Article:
I am so thankful for Naturally Yours Grocery, Alvita Tea Company, and Back To Eden book by Jethro Kloss.
I recently had severe lung problems, possibly caused by toxic black mold in an office building. I had shortness of breath, where I had to force my lungs to pump. It was extremely frightening. So I did what I always do, I reached for my worn and yellowed copy of Back To Eden, looked up "lung problems" and found many different herbs that are good for this ailment.
God has provided all the medicine we'll ever need in nature. I firmly believe this, from practical experience. Only a few times in my life did I require a pharmaceutical product, and even then, there was probably a better cure in the herb kingdom.
So I discovered that the following herbs are useful for breathing problems, asthma, and lung congestion: mullein, red clover, holy thistle, hyssop, cayenne, lungwort, golden seal, skunk cabbage. There are more, but I can't remember them right now.
Anyway, I went to Naturally Yours and bought hyssop herb and cayenne powder from the bulk container (loose herb), and some Alvita mullein and red clover teas.
Brothers and sisters, I drank a lot of these herbal teas, with honey. My lungs were much better in just one day. Talk about "miracle drugs"! I am continuing to drink these teas. I will put a tablespoon of cayenne powder in some orange juice and slam it down (it's HOT!). I used to use cayenne orange juice as a coffee substitute when I was in college, for late night studying stimulant.
I have been using mullein tea mostly, and I think I can attribute my miraculous cure to this one herb. What's weird is when I found some photos of mullein plant, as shown here, I immediately recognized it. We had a huge mullein plant in our backyard, down by Dry Run Creek, and it was a tough, hardy vegetation.
It was growing all by itself, and I nurtured and protected it, not knowing it was about to become my "doctor" soon.
That weird looking, sturdy, alien-looking plant is what healed my lungs.
Get yourself a good reference book on herbs and natural cures. Naturally Yours has several different books. Then, the next time you have a health problem, please try the natural remedies first. They tend to be far safer, and time-tested by many generations of users.
Golden seal is a bitter, dirt-tasting herbal tea, but it is one of the most powerful germ killers and healing agents in nature.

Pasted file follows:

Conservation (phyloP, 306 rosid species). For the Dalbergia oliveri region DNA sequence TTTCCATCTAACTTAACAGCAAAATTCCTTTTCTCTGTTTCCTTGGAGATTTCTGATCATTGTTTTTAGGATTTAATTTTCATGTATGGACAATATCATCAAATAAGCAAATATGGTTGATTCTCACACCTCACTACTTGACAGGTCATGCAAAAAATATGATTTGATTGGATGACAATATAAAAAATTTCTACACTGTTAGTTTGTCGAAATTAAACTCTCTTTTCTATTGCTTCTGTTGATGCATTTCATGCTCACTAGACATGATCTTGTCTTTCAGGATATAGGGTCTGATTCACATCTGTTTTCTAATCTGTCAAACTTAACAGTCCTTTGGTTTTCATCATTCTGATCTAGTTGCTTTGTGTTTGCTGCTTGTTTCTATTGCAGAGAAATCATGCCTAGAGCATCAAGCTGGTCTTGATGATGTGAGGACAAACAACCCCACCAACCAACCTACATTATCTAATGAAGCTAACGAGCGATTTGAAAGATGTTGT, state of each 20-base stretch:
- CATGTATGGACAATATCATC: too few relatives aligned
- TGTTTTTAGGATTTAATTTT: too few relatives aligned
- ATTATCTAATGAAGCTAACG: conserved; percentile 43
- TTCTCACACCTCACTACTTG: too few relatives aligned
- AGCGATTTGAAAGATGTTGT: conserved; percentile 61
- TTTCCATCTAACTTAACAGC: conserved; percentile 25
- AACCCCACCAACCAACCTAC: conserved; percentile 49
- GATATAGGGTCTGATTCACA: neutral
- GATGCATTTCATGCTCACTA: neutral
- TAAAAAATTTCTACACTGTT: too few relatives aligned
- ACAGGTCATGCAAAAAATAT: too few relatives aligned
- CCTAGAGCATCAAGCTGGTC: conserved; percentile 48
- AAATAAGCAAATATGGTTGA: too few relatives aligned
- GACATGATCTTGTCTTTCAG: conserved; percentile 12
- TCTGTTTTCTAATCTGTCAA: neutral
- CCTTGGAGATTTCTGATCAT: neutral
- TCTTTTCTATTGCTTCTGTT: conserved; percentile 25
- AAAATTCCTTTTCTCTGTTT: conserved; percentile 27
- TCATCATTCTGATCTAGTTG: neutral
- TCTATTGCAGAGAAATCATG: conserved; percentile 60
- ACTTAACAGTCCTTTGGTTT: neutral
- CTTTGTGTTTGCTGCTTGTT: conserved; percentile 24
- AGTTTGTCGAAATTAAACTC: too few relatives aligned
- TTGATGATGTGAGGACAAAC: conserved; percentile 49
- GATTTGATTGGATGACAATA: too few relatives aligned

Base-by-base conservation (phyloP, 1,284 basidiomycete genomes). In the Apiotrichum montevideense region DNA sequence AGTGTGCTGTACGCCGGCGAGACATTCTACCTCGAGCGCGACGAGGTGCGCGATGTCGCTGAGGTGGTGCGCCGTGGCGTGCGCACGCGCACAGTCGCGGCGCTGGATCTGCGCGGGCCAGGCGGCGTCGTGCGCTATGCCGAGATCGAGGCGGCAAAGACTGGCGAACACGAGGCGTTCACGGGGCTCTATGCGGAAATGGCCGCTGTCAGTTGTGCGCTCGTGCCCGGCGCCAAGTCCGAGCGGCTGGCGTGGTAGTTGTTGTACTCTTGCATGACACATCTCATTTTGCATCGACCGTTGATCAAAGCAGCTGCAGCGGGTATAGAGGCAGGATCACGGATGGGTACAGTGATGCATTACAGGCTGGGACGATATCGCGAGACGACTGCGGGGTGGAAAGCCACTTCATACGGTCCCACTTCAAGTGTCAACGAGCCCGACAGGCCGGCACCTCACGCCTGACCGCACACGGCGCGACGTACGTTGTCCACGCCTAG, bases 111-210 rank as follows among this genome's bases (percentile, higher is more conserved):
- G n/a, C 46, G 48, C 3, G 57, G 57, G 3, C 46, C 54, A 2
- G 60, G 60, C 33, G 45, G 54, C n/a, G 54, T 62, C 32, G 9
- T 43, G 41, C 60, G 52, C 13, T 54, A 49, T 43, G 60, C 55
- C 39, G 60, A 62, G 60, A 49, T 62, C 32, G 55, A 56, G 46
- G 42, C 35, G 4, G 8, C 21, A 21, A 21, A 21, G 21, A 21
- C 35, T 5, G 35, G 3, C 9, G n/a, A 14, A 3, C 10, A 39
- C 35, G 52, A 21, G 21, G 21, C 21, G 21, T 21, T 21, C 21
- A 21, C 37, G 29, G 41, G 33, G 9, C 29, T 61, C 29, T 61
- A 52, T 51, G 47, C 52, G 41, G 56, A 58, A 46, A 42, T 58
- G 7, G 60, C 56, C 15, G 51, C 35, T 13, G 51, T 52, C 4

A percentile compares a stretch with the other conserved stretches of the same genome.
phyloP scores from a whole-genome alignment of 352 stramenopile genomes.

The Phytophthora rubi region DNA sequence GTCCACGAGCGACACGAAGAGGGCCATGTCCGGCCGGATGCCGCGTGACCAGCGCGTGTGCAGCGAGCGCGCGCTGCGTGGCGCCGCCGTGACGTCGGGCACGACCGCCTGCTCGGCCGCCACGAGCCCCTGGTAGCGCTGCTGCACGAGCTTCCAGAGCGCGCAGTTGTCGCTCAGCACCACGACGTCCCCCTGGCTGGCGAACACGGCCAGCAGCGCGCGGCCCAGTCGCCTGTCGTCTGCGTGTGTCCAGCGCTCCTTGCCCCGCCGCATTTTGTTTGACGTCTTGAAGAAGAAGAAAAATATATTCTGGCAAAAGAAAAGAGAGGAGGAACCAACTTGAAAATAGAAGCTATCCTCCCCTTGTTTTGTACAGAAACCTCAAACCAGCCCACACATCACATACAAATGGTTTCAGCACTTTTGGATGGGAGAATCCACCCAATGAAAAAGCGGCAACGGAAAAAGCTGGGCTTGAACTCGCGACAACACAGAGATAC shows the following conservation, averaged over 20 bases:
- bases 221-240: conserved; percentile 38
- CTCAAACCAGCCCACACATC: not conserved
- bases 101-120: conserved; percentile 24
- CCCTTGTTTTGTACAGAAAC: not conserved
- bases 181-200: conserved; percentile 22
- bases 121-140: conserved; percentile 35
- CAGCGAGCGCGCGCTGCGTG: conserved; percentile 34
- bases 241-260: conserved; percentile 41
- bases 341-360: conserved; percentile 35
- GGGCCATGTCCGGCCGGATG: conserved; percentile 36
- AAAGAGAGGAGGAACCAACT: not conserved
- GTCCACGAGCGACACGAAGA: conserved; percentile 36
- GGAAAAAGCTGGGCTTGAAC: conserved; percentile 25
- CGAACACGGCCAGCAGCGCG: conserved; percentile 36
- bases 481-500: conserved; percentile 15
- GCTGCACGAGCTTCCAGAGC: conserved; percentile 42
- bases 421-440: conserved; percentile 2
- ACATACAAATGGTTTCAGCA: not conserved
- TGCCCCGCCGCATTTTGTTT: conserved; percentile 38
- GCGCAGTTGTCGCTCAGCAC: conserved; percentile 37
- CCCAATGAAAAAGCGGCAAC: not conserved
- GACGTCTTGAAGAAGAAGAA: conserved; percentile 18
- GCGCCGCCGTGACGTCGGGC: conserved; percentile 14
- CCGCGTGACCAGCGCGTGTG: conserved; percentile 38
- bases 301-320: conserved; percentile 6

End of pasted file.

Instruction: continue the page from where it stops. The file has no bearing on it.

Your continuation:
Each person has to decide: am I going to eat only what pleases my tastebuds and advertising-driven cravings...or am I going to sometimes consume things that are good for my body and mind, even if they may taste icky?
I combine golden seal tea with blueberry tea and orange blossom honey, to try to make it more palatable.
But the main thing is to solve the health problem...naturally, whenever possible.
Mullein is not native to this country, though it grows wild all over, it was brought here from Eurasia, and the native Americans adapted it.
Quote from Identifying and Harvesting Edible and Medicinal Plants by "Wild Man" Steve Brill.
Mullein grows in old fields, roadsides, and disturbed habitats throughout the United States It does well in dry, sandy conditions, especially in alkaline soil, so it’s especially common near the seashore. Archeologists sometimes look for Indian sites where there’s lots of mullein, because the lime from the Indian shell piles increases soil alkalinity, encouraging this plant to proliferate.
Mullein tea provides vitamins B-2, B-5, B-12, and D, choline, hesperidin, PABA, sulfur, magnesium, mucilage, saponins, and other active substances.
People use the tea as a beverage, but it’s best known as one of the safest, most effective herbal cough remedies.
Mullein is an expectorant, and a tonic for the lungs, mucus membranes, and glands. An infusion is good for colds, emphysema, asthma, hay fever, and whooping cough. Strain the infusion through a cloth, or the hairs may get stuck in your throat and make you cough even more.
Laboratory tests have shown that it’s anti-inflammatory, with antibiotic activity, and that it inhibits the tuberculosis bacillus. The Indians smoked dried mullein and coltsfoot cigarettes for asthma and bronchitis, and indications are that it’s effective: I’ve observed it working for bronchitis.
The tea is also an astringent and demulcent. It’s good for diarrhea, and it’s been used in compresses for hemorrhoids since it was recommended by Dioscorides centuries ago. It’s also supposed to help other herbs get absorbed through the skin. Pliny of ancient Rome, Gerard in sixteenth century England, the Delaware Indians, and country folk in the South used the heated leaves in poultices for arthritis.
A tincture of the flowers is used for migraine headaches. An oil extract of the flowers, which contains a bactericide, is used for ear infections, although you should consult with a competent practitioner first, to avoid the possibility of permanent hearing loss if the herb doesn’t work.
Roman ladies used them to dye their hair blonde. Roman soldiers dipped the flowerstalks in tallow to make torches.
Women who were forbidden to use make-up for religious reasons rubbed the rough leaves of this rubrifacient on their cheeks, to create a beautiful red flush. People who spend time in the woods are attracted to mullein’s large, velvety leaves when they run out of toilet paper, again creating a beautiful red flush on their cheeks.